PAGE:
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Asghari A, Arsham S, Daneshfar A. Effect of Resistance Training on Joint Position Sense and Disability in Adult Women with Multiple Sclerosis. IJMCL. 2019; 1 (1) :2-12
URL: http://ijmcl.com/article-1-41-en.html
Assistant Professor in Motor Behavior, Kharazmi University, Tehran, Iran
Abstract:   (1779 Views)
Background: Multiple Sclerosis is a chronic disease of the central nervous system that is caused by destruction of myelin of the neuronal cells.
Objectives: This study aimed at determining the effect of resistance training on joint position sense in patients with multiple sclerosis.
Methods: This was a quasi-experimental study with the pretest-posttest design. Of 60 people referring to the National Multiple Sclerosis Association of Iran, 12 women aged 20-55 years were selected based on physical disability scale developed by Kurtzke (1-4) and their fitness for participation in a sports protocol. They were randomly assigned to two groups: resistance training and control. The experimental group performed resistance training for 6 weeks, while the control group did not have any physical activity during this period. A goniometer was used to evaluate the joint position sense.
Results: The results of covariance analysis indicated a significant difference between the mean scores of two experimental and control groups joint position sense at an angle of 40 degrees (P<0.05). Resistance training at the starting knee flexion angle (40 degrees) led to progression of joint position sense, while it had no significant effect on the end angle (60 degrees). The effect of resistance training was also significant on physical disability (P=0.001). Six weeks of resistance training reduced reconstruction error of the 40-degree angle.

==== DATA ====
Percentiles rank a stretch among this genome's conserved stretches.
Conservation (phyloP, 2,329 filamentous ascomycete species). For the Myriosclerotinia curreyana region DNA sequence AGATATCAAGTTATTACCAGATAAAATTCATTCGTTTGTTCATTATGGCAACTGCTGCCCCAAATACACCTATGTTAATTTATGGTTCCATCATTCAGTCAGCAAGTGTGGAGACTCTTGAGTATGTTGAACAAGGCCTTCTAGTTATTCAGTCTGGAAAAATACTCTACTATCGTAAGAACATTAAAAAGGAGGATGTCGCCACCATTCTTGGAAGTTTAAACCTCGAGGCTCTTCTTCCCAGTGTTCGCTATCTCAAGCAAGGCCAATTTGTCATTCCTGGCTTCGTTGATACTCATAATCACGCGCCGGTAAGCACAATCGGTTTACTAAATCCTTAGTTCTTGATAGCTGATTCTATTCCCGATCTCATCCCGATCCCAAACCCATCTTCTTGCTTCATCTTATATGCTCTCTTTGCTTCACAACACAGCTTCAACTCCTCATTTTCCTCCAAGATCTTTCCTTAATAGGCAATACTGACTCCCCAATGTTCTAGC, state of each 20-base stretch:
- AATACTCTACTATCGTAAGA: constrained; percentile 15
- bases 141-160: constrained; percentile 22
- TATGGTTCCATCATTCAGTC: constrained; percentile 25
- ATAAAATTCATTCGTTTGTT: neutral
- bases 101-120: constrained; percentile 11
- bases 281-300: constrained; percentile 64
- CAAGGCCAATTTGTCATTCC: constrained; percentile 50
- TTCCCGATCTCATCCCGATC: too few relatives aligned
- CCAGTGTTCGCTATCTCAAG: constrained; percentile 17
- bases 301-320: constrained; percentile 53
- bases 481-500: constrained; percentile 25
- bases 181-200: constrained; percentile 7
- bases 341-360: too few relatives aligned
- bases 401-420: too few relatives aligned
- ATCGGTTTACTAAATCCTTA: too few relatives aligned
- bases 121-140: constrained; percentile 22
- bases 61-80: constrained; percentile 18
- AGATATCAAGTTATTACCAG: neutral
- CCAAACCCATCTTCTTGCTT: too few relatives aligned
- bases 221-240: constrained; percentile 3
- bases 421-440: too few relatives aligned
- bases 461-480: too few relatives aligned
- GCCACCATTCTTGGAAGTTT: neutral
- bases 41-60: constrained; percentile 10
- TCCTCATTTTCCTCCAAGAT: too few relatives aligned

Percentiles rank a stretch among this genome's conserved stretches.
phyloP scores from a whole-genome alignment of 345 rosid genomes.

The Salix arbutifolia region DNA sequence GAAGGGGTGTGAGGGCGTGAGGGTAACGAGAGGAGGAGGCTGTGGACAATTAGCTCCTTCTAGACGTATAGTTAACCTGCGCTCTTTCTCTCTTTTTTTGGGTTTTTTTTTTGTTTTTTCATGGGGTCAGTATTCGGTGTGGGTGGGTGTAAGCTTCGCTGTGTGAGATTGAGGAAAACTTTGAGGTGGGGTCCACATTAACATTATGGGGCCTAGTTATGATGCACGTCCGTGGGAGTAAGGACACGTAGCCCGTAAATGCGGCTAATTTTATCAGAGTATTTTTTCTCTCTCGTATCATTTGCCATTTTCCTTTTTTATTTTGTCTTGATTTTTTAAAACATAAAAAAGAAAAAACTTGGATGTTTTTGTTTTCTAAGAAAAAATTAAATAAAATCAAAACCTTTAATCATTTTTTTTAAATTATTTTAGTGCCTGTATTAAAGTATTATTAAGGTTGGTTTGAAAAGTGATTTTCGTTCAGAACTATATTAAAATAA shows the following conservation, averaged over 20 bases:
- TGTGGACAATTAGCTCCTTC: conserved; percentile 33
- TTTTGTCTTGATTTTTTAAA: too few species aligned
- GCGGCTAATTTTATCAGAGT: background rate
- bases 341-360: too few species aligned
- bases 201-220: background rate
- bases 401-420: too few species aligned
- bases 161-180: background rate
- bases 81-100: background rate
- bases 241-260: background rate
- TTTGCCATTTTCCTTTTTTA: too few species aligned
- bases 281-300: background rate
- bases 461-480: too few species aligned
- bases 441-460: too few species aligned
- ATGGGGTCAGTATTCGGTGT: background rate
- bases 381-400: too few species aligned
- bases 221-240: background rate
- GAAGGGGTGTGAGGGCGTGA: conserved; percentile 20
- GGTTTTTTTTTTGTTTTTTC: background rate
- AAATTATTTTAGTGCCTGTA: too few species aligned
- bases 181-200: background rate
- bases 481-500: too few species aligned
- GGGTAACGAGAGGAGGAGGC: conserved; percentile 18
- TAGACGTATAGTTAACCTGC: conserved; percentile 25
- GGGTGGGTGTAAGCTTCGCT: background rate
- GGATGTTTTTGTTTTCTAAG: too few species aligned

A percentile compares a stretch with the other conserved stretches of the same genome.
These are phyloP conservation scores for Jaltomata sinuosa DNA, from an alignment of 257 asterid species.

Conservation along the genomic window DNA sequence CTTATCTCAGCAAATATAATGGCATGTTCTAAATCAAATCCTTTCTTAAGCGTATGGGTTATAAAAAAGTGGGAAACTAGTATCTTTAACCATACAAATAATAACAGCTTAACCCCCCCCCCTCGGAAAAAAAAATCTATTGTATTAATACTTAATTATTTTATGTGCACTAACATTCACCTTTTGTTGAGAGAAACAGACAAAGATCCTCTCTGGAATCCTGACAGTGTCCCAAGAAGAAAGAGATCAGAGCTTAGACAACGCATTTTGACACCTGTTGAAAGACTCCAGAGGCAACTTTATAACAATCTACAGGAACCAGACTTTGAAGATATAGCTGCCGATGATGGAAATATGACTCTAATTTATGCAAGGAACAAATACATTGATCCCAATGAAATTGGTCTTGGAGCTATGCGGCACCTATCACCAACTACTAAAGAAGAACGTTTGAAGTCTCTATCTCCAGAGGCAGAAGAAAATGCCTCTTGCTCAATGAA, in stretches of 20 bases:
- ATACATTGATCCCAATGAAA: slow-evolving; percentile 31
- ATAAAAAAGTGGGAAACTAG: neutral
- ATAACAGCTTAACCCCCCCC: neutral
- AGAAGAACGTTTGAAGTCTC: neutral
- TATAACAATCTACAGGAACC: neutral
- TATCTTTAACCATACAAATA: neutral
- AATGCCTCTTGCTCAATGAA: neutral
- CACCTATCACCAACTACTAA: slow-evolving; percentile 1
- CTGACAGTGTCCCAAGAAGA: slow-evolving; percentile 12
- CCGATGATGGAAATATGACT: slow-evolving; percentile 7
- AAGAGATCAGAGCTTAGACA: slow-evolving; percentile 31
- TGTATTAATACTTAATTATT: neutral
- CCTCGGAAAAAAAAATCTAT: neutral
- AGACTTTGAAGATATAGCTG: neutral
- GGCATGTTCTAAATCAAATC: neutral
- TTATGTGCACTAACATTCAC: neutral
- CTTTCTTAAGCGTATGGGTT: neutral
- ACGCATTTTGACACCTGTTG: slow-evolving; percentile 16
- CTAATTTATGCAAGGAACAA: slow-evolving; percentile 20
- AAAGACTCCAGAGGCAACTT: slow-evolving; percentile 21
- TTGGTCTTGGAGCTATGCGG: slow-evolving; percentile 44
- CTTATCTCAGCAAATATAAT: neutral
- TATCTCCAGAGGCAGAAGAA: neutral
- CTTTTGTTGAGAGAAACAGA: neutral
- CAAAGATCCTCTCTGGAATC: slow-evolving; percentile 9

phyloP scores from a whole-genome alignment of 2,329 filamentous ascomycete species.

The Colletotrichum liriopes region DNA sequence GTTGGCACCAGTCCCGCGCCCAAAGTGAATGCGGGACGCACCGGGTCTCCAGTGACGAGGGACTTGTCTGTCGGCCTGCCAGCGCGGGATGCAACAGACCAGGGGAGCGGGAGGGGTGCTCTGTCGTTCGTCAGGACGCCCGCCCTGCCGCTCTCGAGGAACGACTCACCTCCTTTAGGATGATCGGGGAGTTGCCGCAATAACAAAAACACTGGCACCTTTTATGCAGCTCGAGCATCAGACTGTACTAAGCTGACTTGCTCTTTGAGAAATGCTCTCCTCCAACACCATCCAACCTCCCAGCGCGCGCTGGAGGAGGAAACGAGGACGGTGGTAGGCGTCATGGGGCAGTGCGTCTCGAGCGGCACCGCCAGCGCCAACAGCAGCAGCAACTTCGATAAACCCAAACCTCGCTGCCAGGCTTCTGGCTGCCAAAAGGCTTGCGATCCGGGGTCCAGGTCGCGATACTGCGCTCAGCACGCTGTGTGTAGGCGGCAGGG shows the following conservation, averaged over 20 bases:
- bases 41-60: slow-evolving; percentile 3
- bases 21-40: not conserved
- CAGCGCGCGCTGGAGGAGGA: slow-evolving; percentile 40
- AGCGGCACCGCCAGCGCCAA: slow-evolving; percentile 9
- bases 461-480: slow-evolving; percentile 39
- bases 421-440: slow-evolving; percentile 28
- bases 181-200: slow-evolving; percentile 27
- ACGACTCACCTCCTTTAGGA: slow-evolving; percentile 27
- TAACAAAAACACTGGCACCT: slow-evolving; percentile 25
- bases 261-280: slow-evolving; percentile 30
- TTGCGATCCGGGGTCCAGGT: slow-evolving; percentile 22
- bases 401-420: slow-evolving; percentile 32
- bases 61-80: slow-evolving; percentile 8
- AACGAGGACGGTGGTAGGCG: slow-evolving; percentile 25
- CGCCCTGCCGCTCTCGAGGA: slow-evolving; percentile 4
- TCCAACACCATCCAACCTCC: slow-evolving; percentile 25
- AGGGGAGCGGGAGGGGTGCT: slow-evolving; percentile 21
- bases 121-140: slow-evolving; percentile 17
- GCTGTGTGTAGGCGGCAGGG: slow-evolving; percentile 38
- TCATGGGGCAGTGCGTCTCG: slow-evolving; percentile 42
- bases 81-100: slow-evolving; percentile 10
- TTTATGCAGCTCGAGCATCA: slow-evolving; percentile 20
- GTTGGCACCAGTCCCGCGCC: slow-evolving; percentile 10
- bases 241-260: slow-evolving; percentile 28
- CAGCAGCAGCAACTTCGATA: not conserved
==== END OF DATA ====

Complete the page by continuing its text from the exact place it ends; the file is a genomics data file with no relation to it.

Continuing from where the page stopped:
Conclusions: People with multiple sclerosis can improve the sensory aspect of movement, their physical ability, thereby the pattern and quality of their daily functional movements by these exercises. It is suggested that these exercises be used along with other rehabilitation programs to rehabilitate these patients.
Full-Text [PDF 416 kb]   (736 Downloads)    
Type of Study: Original Article | Subject: 2. Motor control
Received: 2019/04/17 | Accepted: 2019/07/9 | Published: 2019/08/25

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